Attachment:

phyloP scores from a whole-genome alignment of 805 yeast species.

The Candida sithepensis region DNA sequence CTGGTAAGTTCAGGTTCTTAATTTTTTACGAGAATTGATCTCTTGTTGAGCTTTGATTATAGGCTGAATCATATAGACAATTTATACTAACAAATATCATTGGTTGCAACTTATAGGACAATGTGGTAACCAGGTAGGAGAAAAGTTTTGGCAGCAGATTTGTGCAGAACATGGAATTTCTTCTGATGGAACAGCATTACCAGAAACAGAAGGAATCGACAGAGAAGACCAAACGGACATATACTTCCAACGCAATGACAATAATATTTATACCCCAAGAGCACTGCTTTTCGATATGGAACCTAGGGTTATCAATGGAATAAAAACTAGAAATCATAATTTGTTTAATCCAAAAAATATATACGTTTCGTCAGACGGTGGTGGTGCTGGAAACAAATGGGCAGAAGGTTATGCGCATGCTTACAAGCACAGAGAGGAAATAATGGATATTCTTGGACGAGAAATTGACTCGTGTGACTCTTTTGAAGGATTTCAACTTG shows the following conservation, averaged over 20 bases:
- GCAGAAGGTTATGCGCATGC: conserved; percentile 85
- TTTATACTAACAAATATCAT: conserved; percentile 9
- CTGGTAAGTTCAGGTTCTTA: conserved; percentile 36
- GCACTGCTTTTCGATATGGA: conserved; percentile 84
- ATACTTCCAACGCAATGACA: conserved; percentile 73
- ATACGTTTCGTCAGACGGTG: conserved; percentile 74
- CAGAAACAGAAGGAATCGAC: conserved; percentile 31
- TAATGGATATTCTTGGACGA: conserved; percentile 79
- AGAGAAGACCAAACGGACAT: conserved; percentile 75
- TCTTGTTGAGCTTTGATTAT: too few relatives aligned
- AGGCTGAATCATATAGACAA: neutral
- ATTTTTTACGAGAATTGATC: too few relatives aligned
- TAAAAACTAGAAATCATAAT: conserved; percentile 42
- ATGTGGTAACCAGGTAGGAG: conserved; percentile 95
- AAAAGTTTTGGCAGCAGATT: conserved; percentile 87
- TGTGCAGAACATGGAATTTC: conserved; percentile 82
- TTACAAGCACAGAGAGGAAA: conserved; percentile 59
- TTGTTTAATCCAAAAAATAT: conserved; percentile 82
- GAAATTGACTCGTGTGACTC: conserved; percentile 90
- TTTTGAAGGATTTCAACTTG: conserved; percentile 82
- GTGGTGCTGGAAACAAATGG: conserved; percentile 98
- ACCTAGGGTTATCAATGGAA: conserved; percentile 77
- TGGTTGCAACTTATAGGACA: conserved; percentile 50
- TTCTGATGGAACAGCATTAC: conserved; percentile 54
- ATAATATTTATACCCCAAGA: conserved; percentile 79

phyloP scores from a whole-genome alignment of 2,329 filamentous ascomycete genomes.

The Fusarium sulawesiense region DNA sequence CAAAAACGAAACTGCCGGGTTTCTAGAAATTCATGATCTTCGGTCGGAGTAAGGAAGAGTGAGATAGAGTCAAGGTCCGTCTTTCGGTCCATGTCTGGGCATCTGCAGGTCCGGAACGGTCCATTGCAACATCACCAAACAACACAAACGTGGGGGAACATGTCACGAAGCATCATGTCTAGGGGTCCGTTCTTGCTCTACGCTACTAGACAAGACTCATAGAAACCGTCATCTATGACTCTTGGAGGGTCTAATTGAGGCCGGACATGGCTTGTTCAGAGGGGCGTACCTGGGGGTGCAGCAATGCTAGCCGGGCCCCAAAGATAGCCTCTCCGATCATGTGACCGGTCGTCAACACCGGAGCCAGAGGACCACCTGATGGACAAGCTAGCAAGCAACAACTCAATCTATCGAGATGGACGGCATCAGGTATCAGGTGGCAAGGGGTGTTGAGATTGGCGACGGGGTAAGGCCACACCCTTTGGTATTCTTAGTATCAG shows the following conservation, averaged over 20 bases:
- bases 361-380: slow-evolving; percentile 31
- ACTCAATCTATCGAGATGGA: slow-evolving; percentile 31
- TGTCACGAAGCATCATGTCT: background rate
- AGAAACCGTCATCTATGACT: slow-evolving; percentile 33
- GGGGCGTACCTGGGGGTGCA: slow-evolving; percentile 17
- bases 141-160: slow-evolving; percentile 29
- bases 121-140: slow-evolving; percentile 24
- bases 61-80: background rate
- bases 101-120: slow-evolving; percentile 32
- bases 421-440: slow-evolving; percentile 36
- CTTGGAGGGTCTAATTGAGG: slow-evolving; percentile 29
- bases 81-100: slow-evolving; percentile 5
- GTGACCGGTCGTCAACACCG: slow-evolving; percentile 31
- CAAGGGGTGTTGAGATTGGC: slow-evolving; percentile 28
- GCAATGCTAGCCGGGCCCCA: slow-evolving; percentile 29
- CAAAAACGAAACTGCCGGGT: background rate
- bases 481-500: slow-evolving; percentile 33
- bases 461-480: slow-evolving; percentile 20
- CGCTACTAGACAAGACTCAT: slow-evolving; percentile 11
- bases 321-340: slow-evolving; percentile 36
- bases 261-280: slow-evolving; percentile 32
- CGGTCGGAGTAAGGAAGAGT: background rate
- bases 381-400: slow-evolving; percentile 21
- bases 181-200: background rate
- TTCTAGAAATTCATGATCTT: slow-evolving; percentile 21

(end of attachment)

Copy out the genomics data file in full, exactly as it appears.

phyloP scores from a whole-genome alignment of 805 yeast species.

The Candida sithepensis region DNA sequence CTGGTAAGTTCAGGTTCTTAATTTTTTACGAGAATTGATCTCTTGTTGAGCTTTGATTATAGGCTGAATCATATAGACAATTTATACTAACAAATATCATTGGTTGCAACTTATAGGACAATGTGGTAACCAGGTAGGAGAAAAGTTTTGGCAGCAGATTTGTGCAGAACATGGAATTTCTTCTGATGGAACAGCATTACCAGAAACAGAAGGAATCGACAGAGAAGACCAAACGGACATATACTTCCAACGCAATGACAATAATATTTATACCCCAAGAGCACTGCTTTTCGATATGGAACCTAGGGTTATCAATGGAATAAAAACTAGAAATCATAATTTGTTTAATCCAAAAAATATATACGTTTCGTCAGACGGTGGTGGTGCTGGAAACAAATGGGCAGAAGGTTATGCGCATGCTTACAAGCACAGAGAGGAAATAATGGATATTCTTGGACGAGAAATTGACTCGTGTGACTCTTTTGAAGGATTTCAACTTG shows the following conservation, averaged over 20 bases:
- GCAGAAGGTTATGCGCATGC: conserved; percentile 85
- TTTATACTAACAAATATCAT: conserved; percentile 9
- CTGGTAAGTTCAGGTTCTTA: conserved; percentile 36
- GCACTGCTTTTCGATATGGA: conserved; percentile 84
- ATACTTCCAACGCAATGACA: conserved; percentile 73
- ATACGTTTCGTCAGACGGTG: conserved; percentile 74
- CAGAAACAGAAGGAATCGAC: conserved; percentile 31
- TAATGGATATTCTTGGACGA: conserved; percentile 79
- AGAGAAGACCAAACGGACAT: conserved; percentile 75
- TCTTGTTGAGCTTTGATTAT: too few relatives aligned
- AGGCTGAATCATATAGACAA: neutral
- ATTTTTTACGAGAATTGATC: too few relatives aligned
- TAAAAACTAGAAATCATAAT: conserved; percentile 42
- ATGTGGTAACCAGGTAGGAG: conserved; percentile 95
- AAAAGTTTTGGCAGCAGATT: conserved; percentile 87
- TGTGCAGAACATGGAATTTC: conserved; percentile 82
- TTACAAGCACAGAGAGGAAA: conserved; percentile 59
- TTGTTTAATCCAAAAAATAT: conserved; percentile 82
- GAAATTGACTCGTGTGACTC: conserved; percentile 90
- TTTTGAAGGATTTCAACTTG: conserved; percentile 82
- GTGGTGCTGGAAACAAATGG: conserved; percentile 98
- ACCTAGGGTTATCAATGGAA: conserved; percentile 77
- TGGTTGCAACTTATAGGACA: conserved; percentile 50
- TTCTGATGGAACAGCATTAC: conserved; percentile 54
- ATAATATTTATACCCCAAGA: conserved; percentile 79

phyloP scores from a whole-genome alignment of 2,329 filamentous ascomycete genomes.

The Fusarium sulawesiense region DNA sequence CAAAAACGAAACTGCCGGGTTTCTAGAAATTCATGATCTTCGGTCGGAGTAAGGAAGAGTGAGATAGAGTCAAGGTCCGTCTTTCGGTCCATGTCTGGGCATCTGCAGGTCCGGAACGGTCCATTGCAACATCACCAAACAACACAAACGTGGGGGAACATGTCACGAAGCATCATGTCTAGGGGTCCGTTCTTGCTCTACGCTACTAGACAAGACTCATAGAAACCGTCATCTATGACTCTTGGAGGGTCTAATTGAGGCCGGACATGGCTTGTTCAGAGGGGCGTACCTGGGGGTGCAGCAATGCTAGCCGGGCCCCAAAGATAGCCTCTCCGATCATGTGACCGGTCGTCAACACCGGAGCCAGAGGACCACCTGATGGACAAGCTAGCAAGCAACAACTCAATCTATCGAGATGGACGGCATCAGGTATCAGGTGGCAAGGGGTGTTGAGATTGGCGACGGGGTAAGGCCACACCCTTTGGTATTCTTAGTATCAG shows the following conservation, averaged over 20 bases:
- bases 361-380: slow-evolving; percentile 31
- ACTCAATCTATCGAGATGGA: slow-evolving; percentile 31
- TGTCACGAAGCATCATGTCT: background rate
- AGAAACCGTCATCTATGACT: slow-evolving; percentile 33
- GGGGCGTACCTGGGGGTGCA: slow-evolving; percentile 17
- bases 141-160: slow-evolving; percentile 29
- bases 121-140: slow-evolving; percentile 24
- bases 61-80: background rate
- bases 101-120: slow-evolving; percentile 32
- bases 421-440: slow-evolving; percentile 36
- CTTGGAGGGTCTAATTGAGG: slow-evolving; percentile 29
- bases 81-100: slow-evolving; percentile 5
- GTGACCGGTCGTCAACACCG: slow-evolving; percentile 31
- CAAGGGGTGTTGAGATTGGC: slow-evolving; percentile 28
- GCAATGCTAGCCGGGCCCCA: slow-evolving; percentile 29
- CAAAAACGAAACTGCCGGGT: background rate
- bases 481-500: slow-evolving; percentile 33
- bases 461-480: slow-evolving; percentile 20
- CGCTACTAGACAAGACTCAT: slow-evolving; percentile 11
- bases 321-340: slow-evolving; percentile 36
- bases 261-280: slow-evolving; percentile 32
- CGGTCGGAGTAAGGAAGAGT: background rate
- bases 381-400: slow-evolving; percentile 21
- bases 181-200: background rate
- TTCTAGAAATTCATGATCTT: slow-evolving; percentile 21